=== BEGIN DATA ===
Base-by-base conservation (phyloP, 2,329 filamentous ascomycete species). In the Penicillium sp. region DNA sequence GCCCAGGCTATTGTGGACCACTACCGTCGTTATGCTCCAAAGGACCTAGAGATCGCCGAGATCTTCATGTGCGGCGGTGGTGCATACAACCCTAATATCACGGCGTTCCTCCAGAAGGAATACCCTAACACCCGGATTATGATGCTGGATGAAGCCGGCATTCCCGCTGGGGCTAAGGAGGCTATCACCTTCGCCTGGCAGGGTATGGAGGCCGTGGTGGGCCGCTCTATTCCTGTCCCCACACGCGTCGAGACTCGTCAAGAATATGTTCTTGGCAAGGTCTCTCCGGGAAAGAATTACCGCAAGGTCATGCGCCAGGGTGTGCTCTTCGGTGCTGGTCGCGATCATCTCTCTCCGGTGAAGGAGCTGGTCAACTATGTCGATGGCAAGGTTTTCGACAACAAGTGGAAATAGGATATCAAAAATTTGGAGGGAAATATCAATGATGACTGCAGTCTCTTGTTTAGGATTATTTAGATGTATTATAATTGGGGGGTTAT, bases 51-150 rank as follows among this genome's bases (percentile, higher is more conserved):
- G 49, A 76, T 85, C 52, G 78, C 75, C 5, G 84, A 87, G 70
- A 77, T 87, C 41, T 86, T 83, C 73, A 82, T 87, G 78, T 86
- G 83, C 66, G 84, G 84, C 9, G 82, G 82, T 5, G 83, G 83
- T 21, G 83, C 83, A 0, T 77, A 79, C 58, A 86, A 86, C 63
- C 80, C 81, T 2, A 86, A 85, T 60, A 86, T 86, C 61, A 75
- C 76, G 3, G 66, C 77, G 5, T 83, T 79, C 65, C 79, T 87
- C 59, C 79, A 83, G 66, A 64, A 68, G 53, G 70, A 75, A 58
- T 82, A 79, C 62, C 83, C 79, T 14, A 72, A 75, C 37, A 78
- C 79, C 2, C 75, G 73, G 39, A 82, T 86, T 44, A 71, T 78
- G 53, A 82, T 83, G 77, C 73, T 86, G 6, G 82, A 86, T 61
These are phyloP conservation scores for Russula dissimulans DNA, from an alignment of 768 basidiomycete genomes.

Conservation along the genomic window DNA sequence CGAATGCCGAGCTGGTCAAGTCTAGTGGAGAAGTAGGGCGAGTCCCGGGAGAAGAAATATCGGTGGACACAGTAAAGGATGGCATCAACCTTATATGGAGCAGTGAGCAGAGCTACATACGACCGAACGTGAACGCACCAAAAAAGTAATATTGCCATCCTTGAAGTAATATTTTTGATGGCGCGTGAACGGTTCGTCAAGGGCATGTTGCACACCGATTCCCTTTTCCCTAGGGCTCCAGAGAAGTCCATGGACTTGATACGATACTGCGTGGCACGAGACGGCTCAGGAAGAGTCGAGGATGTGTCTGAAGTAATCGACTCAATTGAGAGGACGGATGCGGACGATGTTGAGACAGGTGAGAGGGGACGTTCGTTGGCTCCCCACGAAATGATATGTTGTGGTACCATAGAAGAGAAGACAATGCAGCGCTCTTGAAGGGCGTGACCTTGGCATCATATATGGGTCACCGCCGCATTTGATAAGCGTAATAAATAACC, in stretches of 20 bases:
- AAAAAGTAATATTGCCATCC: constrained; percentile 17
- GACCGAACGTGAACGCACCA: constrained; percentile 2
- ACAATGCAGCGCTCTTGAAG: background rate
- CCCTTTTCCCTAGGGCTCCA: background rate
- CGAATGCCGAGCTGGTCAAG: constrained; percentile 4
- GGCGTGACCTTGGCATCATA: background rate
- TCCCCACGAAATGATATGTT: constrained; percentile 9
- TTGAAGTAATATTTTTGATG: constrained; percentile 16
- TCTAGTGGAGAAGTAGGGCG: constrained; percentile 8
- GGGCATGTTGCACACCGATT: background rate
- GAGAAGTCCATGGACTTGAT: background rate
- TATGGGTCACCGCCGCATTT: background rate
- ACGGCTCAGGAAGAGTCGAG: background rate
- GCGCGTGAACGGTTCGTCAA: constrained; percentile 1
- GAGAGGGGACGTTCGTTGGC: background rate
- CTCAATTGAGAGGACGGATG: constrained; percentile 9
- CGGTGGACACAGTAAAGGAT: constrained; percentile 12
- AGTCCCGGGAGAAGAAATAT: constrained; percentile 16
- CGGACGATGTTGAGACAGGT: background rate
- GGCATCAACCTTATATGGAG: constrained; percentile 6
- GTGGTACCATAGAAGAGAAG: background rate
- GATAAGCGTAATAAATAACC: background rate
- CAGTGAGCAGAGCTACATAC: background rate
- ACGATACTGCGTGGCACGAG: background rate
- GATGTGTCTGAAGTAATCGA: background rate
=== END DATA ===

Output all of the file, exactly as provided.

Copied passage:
Base-by-base conservation (phyloP, 2,329 filamentous ascomycete species). In the Penicillium sp. region DNA sequence GCCCAGGCTATTGTGGACCACTACCGTCGTTATGCTCCAAAGGACCTAGAGATCGCCGAGATCTTCATGTGCGGCGGTGGTGCATACAACCCTAATATCACGGCGTTCCTCCAGAAGGAATACCCTAACACCCGGATTATGATGCTGGATGAAGCCGGCATTCCCGCTGGGGCTAAGGAGGCTATCACCTTCGCCTGGCAGGGTATGGAGGCCGTGGTGGGCCGCTCTATTCCTGTCCCCACACGCGTCGAGACTCGTCAAGAATATGTTCTTGGCAAGGTCTCTCCGGGAAAGAATTACCGCAAGGTCATGCGCCAGGGTGTGCTCTTCGGTGCTGGTCGCGATCATCTCTCTCCGGTGAAGGAGCTGGTCAACTATGTCGATGGCAAGGTTTTCGACAACAAGTGGAAATAGGATATCAAAAATTTGGAGGGAAATATCAATGATGACTGCAGTCTCTTGTTTAGGATTATTTAGATGTATTATAATTGGGGGGTTAT, bases 51-150 rank as follows among this genome's bases (percentile, higher is more conserved):
- G 49, A 76, T 85, C 52, G 78, C 75, C 5, G 84, A 87, G 70
- A 77, T 87, C 41, T 86, T 83, C 73, A 82, T 87, G 78, T 86
- G 83, C 66, G 84, G 84, C 9, G 82, G 82, T 5, G 83, G 83
- T 21, G 83, C 83, A 0, T 77, A 79, C 58, A 86, A 86, C 63
- C 80, C 81, T 2, A 86, A 85, T 60, A 86, T 86, C 61, A 75
- C 76, G 3, G 66, C 77, G 5, T 83, T 79, C 65, C 79, T 87
- C 59, C 79, A 83, G 66, A 64, A 68, G 53, G 70, A 75, A 58
- T 82, A 79, C 62, C 83, C 79, T 14, A 72, A 75, C 37, A 78
- C 79, C 2, C 75, G 73, G 39, A 82, T 86, T 44, A 71, T 78
- G 53, A 82, T 83, G 77, C 73, T 86, G 6, G 82, A 86, T 61
These are phyloP conservation scores for Russula dissimulans DNA, from an alignment of 768 basidiomycete genomes.

Conservation along the genomic window DNA sequence CGAATGCCGAGCTGGTCAAGTCTAGTGGAGAAGTAGGGCGAGTCCCGGGAGAAGAAATATCGGTGGACACAGTAAAGGATGGCATCAACCTTATATGGAGCAGTGAGCAGAGCTACATACGACCGAACGTGAACGCACCAAAAAAGTAATATTGCCATCCTTGAAGTAATATTTTTGATGGCGCGTGAACGGTTCGTCAAGGGCATGTTGCACACCGATTCCCTTTTCCCTAGGGCTCCAGAGAAGTCCATGGACTTGATACGATACTGCGTGGCACGAGACGGCTCAGGAAGAGTCGAGGATGTGTCTGAAGTAATCGACTCAATTGAGAGGACGGATGCGGACGATGTTGAGACAGGTGAGAGGGGACGTTCGTTGGCTCCCCACGAAATGATATGTTGTGGTACCATAGAAGAGAAGACAATGCAGCGCTCTTGAAGGGCGTGACCTTGGCATCATATATGGGTCACCGCCGCATTTGATAAGCGTAATAAATAACC, in stretches of 20 bases:
- AAAAAGTAATATTGCCATCC: constrained; percentile 17
- GACCGAACGTGAACGCACCA: constrained; percentile 2
- ACAATGCAGCGCTCTTGAAG: background rate
- CCCTTTTCCCTAGGGCTCCA: background rate
- CGAATGCCGAGCTGGTCAAG: constrained; percentile 4
- GGCGTGACCTTGGCATCATA: background rate
- TCCCCACGAAATGATATGTT: constrained; percentile 9
- TTGAAGTAATATTTTTGATG: constrained; percentile 16
- TCTAGTGGAGAAGTAGGGCG: constrained; percentile 8
- GGGCATGTTGCACACCGATT: background rate
- GAGAAGTCCATGGACTTGAT: background rate
- TATGGGTCACCGCCGCATTT: background rate
- ACGGCTCAGGAAGAGTCGAG: background rate
- GCGCGTGAACGGTTCGTCAA: constrained; percentile 1
- GAGAGGGGACGTTCGTTGGC: background rate
- CTCAATTGAGAGGACGGATG: constrained; percentile 9
- CGGTGGACACAGTAAAGGAT: constrained; percentile 12
- AGTCCCGGGAGAAGAAATAT: constrained; percentile 16
- CGGACGATGTTGAGACAGGT: background rate
- GGCATCAACCTTATATGGAG: constrained; percentile 6
- GTGGTACCATAGAAGAGAAG: background rate
- GATAAGCGTAATAAATAACC: background rate
- CAGTGAGCAGAGCTACATAC: background rate
- ACGATACTGCGTGGCACGAG: background rate
- GATGTGTCTGAAGTAATCGA: background rate